Five Questions about Finishing School with Julia Patt

Curious about The Storied Imaginarium’s newest workshop, Finishing School? Instructor Julia Patt is here to answer five of your most pressing questions.

vintage-woman-with-arms-in-the-air

What is Finishing School?

Finishing School is a brand new workshop Carina and I have designed to help writers who have a pile of unfinished stories. Some writers have no trouble pulling neglected work out of the drawer and getting it ready for submission. The rest of us often need a little encouragement and incentive.

Finishing School will provide an opportunity for just that. Participants will have monthly deadlines, a supportive group of classmates, a forum for blowing off steam, and time to revise their work. The goal is for everyone to have at least three polished stories ready for submission by the end of the course.

How is Finishing School different from other online workshops?

In my experience, many workshops focus on producing first drafts or developing ideas, which is great and helpful in its own right. But we’re looking at the other end of the process: finishing stories. We’ve also built time into the class to talk about revisions and allow students to resubmit work. This will give writers the rare opportunity to have classmates and an instructor look at a story twice.

You’re new to The Storied Imaginarium. What’s your teaching philosophy?

I’m a strong believer in addressing each story on its own terms. Because no two stories are the same, the dictums we hear about showing and telling, switching points of view, breaking the fourth wall, etc., are not universal. I’m much more interested in discussing what a writer is up to and why than in handing down absolutes.

My own educational background deals with a lot of formalism, so I’m personally interested in how structural choices such as tense, perspective, syntax, and lyricism echo and reinforce thematic elements. In other words, we’ll talk a lot about how different stories (both workshop submissions and published examples) are put together and how they work.

You’ll see some nods to structure in how we’ll deliver critique, too. I’m especially interested in building space for evolving discussions and giving writers room to ask questions, get direct feedback, etc.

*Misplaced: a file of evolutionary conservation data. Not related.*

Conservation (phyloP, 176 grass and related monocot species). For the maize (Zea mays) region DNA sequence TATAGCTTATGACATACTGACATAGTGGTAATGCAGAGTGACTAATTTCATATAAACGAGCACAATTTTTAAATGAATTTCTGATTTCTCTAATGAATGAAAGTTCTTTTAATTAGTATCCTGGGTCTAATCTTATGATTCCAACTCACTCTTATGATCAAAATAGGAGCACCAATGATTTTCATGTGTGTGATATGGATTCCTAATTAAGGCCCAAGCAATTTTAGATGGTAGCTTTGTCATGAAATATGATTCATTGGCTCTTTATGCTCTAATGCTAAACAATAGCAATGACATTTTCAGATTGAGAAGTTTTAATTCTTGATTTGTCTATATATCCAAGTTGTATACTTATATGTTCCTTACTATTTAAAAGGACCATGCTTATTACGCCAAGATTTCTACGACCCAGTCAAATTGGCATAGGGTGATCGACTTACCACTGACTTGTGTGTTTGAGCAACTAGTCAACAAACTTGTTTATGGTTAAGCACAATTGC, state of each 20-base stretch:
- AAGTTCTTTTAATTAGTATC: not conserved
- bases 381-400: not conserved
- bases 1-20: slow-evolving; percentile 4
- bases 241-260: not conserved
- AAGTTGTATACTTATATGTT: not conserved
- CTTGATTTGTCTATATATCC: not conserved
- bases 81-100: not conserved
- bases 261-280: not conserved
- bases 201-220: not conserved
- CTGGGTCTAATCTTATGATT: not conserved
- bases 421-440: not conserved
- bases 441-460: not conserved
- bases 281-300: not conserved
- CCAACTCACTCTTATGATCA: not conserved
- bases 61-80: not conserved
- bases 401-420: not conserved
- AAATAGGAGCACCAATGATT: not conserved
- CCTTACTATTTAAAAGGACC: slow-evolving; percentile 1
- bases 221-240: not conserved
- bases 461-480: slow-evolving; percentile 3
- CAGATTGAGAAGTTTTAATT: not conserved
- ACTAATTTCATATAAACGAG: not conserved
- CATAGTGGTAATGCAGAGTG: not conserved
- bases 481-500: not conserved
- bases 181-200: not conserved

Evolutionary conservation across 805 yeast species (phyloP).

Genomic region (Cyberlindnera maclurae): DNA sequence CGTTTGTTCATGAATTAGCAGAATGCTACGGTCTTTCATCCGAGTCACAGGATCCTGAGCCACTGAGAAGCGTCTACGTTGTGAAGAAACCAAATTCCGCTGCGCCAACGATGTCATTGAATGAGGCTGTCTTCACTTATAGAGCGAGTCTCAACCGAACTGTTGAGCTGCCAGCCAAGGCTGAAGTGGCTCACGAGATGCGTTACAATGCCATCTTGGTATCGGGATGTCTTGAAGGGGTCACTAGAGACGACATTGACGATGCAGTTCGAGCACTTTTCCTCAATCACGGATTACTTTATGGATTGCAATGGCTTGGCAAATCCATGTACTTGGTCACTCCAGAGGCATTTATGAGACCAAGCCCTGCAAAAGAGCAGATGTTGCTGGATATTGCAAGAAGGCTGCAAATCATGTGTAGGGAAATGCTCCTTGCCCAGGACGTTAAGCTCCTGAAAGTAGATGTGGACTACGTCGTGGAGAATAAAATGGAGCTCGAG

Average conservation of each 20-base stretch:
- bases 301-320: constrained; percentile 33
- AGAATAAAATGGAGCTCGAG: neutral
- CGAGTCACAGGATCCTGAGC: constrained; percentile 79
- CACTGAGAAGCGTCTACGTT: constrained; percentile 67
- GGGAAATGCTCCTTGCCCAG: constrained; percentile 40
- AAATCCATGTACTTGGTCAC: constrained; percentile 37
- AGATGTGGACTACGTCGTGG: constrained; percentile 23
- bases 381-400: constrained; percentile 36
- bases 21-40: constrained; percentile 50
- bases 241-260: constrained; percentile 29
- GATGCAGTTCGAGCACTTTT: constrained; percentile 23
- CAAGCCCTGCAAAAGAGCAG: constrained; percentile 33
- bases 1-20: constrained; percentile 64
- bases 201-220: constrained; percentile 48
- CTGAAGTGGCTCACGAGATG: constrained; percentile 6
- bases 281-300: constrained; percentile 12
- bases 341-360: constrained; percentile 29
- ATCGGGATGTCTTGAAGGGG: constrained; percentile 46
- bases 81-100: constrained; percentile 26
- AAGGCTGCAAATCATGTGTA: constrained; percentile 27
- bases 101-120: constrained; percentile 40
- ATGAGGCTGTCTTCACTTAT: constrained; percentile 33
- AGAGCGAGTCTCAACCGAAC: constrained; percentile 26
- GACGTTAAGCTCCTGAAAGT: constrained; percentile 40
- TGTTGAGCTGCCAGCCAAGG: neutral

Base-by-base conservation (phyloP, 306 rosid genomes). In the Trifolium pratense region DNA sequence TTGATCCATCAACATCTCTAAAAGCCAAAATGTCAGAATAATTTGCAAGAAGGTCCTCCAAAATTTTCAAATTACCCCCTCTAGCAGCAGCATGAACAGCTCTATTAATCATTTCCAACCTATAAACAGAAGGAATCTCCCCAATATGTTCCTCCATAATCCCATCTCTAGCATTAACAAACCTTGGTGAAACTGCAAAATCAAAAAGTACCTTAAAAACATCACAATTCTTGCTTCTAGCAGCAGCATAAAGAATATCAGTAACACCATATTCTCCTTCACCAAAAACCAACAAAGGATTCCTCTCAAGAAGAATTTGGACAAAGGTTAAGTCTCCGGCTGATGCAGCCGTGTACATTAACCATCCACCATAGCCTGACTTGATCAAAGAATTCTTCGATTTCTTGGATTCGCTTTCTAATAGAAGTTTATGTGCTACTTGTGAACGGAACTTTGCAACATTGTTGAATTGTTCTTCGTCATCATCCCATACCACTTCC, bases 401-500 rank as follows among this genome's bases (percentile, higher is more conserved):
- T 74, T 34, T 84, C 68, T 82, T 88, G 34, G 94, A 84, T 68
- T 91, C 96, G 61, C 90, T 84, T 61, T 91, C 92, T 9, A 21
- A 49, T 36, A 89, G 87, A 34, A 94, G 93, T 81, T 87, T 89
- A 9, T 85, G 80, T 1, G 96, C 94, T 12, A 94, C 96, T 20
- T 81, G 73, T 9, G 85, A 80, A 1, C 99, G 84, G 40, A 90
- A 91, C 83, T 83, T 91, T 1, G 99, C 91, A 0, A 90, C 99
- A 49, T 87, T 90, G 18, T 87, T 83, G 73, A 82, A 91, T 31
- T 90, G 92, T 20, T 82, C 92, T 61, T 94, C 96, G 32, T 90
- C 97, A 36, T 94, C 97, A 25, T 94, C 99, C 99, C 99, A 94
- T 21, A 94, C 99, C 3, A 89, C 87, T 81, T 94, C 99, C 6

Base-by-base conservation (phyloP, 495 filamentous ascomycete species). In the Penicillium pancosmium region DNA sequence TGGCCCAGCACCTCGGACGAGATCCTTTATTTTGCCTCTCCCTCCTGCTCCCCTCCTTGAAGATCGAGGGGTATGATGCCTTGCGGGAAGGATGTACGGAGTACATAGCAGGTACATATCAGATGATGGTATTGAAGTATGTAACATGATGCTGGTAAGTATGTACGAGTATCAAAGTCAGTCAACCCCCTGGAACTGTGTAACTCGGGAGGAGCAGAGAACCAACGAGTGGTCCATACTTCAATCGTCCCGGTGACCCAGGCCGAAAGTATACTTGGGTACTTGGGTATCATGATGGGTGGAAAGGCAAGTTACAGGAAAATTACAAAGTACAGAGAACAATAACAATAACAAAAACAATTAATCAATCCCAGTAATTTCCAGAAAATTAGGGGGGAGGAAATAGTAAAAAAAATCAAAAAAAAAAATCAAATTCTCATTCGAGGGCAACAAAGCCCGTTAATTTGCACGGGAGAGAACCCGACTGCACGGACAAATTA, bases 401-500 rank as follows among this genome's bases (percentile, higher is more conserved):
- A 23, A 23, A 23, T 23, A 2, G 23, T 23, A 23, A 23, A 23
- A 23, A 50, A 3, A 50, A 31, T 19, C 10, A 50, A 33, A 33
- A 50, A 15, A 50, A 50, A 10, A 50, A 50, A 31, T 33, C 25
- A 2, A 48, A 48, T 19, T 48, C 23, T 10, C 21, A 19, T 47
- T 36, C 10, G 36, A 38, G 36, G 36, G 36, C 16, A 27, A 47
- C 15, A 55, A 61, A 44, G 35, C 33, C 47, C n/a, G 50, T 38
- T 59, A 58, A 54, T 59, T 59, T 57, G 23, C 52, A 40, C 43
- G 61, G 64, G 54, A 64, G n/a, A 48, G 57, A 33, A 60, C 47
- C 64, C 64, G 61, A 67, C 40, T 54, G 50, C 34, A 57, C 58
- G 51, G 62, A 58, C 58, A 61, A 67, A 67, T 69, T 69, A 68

Beyond that, everything that’s true of previous Storied Imaginarium workshops is true here–Finishing School will be an inclusive, supportive space.

57b851e9937792179fb01309bac06448--bullet-bra-maria-callasDo I need an MFA or published work to enroll in Finishing School?

No, of course not. While we consider our workshops most appropriate for intermediate writers, what that means can vary significantly. Perhaps you’ve taken other online workshops or you have a writing group that meets twice a month. Maybe you have a few published stories–or more than a few. Do keep in mind that if you’ve never taken a workshop before or done any critiquing, Finishing School might be a bit daunting in terms of workload. But we’re open to writers of diverse backgrounds who are committed to finishing their stories and participating fully in the workshop environment.

Are we really going to talk about etiquette?

Yes! Or rather, we’re going to talk about the challenges of the writing life–submitting your work, writing cover letters, establishing a social media presence, attending conventions, joining critique groups, etc. These will be roundtable discussions where people can share their experiences and exchange ideas.

Finishing School will begin in late January 2018.

REGISTRATION: To save a seat for Finishing School, send an email request for an invoice to Carina Bissett at cmariebissett@gmail.com. The fee to attend the workshop is $600 (discounted to $500 until December 15th), payable to cmariebissett@gmail.com via PayPal. There is a $100 non-refundable deposit required to hold your spot with payment in FULL prior to the first class. Returning students receive a 10% discount. Registration packet includes detailed information on each module, expectations and etiquette, and educational materials. Space is limited.

ca. 1900 --- Woman Reclining at Desk Next to Typewriter --- Image by © CORBIS

Submission Roundup

Themed Calls

Lackington’s
This online market is open for submissions of speculative fiction aligning with the theme of Gothics (Issue 17). “If you know your eighteenth-century Gothic fiction, send us your homage, pastiche, subversion, or reinvention of a much-loved movement. If you’re of a more modern bent, show us what you got, so long as it’s uncanny. If you write proto-Gothic—which has roots the world over and deep into ancient times—celebrate it. And if you happen to have a story about any of the eponymous Goths (Visi-, Ostro-, or other), we’d love to see that, too, because we don’t get enough historical fiction sent our way.